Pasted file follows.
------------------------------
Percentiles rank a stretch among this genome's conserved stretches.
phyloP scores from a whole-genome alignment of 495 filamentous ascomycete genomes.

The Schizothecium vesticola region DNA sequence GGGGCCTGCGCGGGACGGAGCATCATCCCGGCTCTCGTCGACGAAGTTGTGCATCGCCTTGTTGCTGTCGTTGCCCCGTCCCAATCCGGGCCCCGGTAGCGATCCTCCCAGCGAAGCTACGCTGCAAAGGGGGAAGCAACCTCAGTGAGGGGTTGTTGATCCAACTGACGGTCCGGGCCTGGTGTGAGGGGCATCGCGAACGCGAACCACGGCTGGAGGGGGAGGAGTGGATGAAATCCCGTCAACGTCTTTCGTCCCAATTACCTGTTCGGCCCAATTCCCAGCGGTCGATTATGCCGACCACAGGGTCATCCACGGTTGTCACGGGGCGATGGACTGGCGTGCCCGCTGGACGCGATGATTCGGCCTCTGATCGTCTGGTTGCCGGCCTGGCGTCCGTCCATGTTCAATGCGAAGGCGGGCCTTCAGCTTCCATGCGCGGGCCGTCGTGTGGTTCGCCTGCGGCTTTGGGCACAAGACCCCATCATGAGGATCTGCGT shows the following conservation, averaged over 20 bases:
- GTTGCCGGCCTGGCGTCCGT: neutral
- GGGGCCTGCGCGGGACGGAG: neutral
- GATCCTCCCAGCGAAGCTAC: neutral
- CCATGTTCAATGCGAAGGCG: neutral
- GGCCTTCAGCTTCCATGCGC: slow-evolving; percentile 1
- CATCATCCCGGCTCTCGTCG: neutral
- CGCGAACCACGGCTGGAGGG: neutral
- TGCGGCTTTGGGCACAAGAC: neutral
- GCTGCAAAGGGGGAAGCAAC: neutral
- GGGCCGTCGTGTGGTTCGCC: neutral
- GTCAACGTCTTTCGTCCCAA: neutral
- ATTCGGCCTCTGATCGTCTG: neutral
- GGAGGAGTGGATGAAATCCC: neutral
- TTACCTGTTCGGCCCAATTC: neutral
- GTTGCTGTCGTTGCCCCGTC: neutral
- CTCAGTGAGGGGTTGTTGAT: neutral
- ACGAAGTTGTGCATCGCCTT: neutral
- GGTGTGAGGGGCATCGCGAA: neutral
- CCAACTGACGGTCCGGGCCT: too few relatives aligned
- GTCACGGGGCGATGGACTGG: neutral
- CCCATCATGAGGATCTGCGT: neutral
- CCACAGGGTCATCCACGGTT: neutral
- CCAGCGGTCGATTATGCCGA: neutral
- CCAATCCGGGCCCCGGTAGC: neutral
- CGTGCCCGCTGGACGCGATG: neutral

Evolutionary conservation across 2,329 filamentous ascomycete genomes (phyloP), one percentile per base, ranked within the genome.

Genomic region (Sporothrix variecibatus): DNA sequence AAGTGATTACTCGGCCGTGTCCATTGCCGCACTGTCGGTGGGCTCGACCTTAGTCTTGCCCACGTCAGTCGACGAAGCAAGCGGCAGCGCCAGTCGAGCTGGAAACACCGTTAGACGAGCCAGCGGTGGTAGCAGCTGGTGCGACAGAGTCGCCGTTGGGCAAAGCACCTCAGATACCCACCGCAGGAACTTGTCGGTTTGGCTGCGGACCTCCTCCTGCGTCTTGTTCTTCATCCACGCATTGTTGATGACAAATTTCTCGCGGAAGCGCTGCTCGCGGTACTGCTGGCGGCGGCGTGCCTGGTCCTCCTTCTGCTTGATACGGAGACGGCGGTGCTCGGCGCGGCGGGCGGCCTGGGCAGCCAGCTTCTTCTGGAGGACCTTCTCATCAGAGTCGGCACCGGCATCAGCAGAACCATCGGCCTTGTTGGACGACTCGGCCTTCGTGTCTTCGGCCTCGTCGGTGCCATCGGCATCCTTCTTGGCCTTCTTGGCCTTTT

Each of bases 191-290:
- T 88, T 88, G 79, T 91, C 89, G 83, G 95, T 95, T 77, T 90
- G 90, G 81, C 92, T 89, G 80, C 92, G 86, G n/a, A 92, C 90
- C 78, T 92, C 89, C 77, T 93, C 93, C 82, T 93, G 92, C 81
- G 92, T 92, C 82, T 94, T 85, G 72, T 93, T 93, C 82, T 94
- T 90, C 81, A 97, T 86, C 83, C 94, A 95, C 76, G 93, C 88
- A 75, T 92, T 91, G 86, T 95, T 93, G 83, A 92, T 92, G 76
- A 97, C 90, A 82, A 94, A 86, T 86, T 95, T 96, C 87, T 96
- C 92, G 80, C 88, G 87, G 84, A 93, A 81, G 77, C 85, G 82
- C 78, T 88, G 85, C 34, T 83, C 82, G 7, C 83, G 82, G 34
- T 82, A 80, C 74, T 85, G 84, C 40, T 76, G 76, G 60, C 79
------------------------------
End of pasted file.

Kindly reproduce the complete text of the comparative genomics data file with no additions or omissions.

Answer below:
Percentiles rank a stretch among this genome's conserved stretches.
phyloP scores from a whole-genome alignment of 495 filamentous ascomycete genomes.

The Schizothecium vesticola region DNA sequence GGGGCCTGCGCGGGACGGAGCATCATCCCGGCTCTCGTCGACGAAGTTGTGCATCGCCTTGTTGCTGTCGTTGCCCCGTCCCAATCCGGGCCCCGGTAGCGATCCTCCCAGCGAAGCTACGCTGCAAAGGGGGAAGCAACCTCAGTGAGGGGTTGTTGATCCAACTGACGGTCCGGGCCTGGTGTGAGGGGCATCGCGAACGCGAACCACGGCTGGAGGGGGAGGAGTGGATGAAATCCCGTCAACGTCTTTCGTCCCAATTACCTGTTCGGCCCAATTCCCAGCGGTCGATTATGCCGACCACAGGGTCATCCACGGTTGTCACGGGGCGATGGACTGGCGTGCCCGCTGGACGCGATGATTCGGCCTCTGATCGTCTGGTTGCCGGCCTGGCGTCCGTCCATGTTCAATGCGAAGGCGGGCCTTCAGCTTCCATGCGCGGGCCGTCGTGTGGTTCGCCTGCGGCTTTGGGCACAAGACCCCATCATGAGGATCTGCGT shows the following conservation, averaged over 20 bases:
- GTTGCCGGCCTGGCGTCCGT: neutral
- GGGGCCTGCGCGGGACGGAG: neutral
- GATCCTCCCAGCGAAGCTAC: neutral
- CCATGTTCAATGCGAAGGCG: neutral
- GGCCTTCAGCTTCCATGCGC: slow-evolving; percentile 1
- CATCATCCCGGCTCTCGTCG: neutral
- CGCGAACCACGGCTGGAGGG: neutral
- TGCGGCTTTGGGCACAAGAC: neutral
- GCTGCAAAGGGGGAAGCAAC: neutral
- GGGCCGTCGTGTGGTTCGCC: neutral
- GTCAACGTCTTTCGTCCCAA: neutral
- ATTCGGCCTCTGATCGTCTG: neutral
- GGAGGAGTGGATGAAATCCC: neutral
- TTACCTGTTCGGCCCAATTC: neutral
- GTTGCTGTCGTTGCCCCGTC: neutral
- CTCAGTGAGGGGTTGTTGAT: neutral
- ACGAAGTTGTGCATCGCCTT: neutral
- GGTGTGAGGGGCATCGCGAA: neutral
- CCAACTGACGGTCCGGGCCT: too few relatives aligned
- GTCACGGGGCGATGGACTGG: neutral
- CCCATCATGAGGATCTGCGT: neutral
- CCACAGGGTCATCCACGGTT: neutral
- CCAGCGGTCGATTATGCCGA: neutral
- CCAATCCGGGCCCCGGTAGC: neutral
- CGTGCCCGCTGGACGCGATG: neutral

Evolutionary conservation across 2,329 filamentous ascomycete genomes (phyloP), one percentile per base, ranked within the genome.

Genomic region (Sporothrix variecibatus): DNA sequence AAGTGATTACTCGGCCGTGTCCATTGCCGCACTGTCGGTGGGCTCGACCTTAGTCTTGCCCACGTCAGTCGACGAAGCAAGCGGCAGCGCCAGTCGAGCTGGAAACACCGTTAGACGAGCCAGCGGTGGTAGCAGCTGGTGCGACAGAGTCGCCGTTGGGCAAAGCACCTCAGATACCCACCGCAGGAACTTGTCGGTTTGGCTGCGGACCTCCTCCTGCGTCTTGTTCTTCATCCACGCATTGTTGATGACAAATTTCTCGCGGAAGCGCTGCTCGCGGTACTGCTGGCGGCGGCGTGCCTGGTCCTCCTTCTGCTTGATACGGAGACGGCGGTGCTCGGCGCGGCGGGCGGCCTGGGCAGCCAGCTTCTTCTGGAGGACCTTCTCATCAGAGTCGGCACCGGCATCAGCAGAACCATCGGCCTTGTTGGACGACTCGGCCTTCGTGTCTTCGGCCTCGTCGGTGCCATCGGCATCCTTCTTGGCCTTCTTGGCCTTTT

Each of bases 191-290:
- T 88, T 88, G 79, T 91, C 89, G 83, G 95, T 95, T 77, T 90
- G 90, G 81, C 92, T 89, G 80, C 92, G 86, G n/a, A 92, C 90
- C 78, T 92, C 89, C 77, T 93, C 93, C 82, T 93, G 92, C 81
- G 92, T 92, C 82, T 94, T 85, G 72, T 93, T 93, C 82, T 94
- T 90, C 81, A 97, T 86, C 83, C 94, A 95, C 76, G 93, C 88
- A 75, T 92, T 91, G 86, T 95, T 93, G 83, A 92, T 92, G 76
- A 97, C 90, A 82, A 94, A 86, T 86, T 95, T 96, C 87, T 96
- C 92, G 80, C 88, G 87, G 84, A 93, A 81, G 77, C 85, G 82
- C 78, T 88, G 85, C 34, T 83, C 82, G 7, C 83, G 82, G 34
- T 82, A 80, C 74, T 85, G 84, C 40, T 76, G 76, G 60, C 79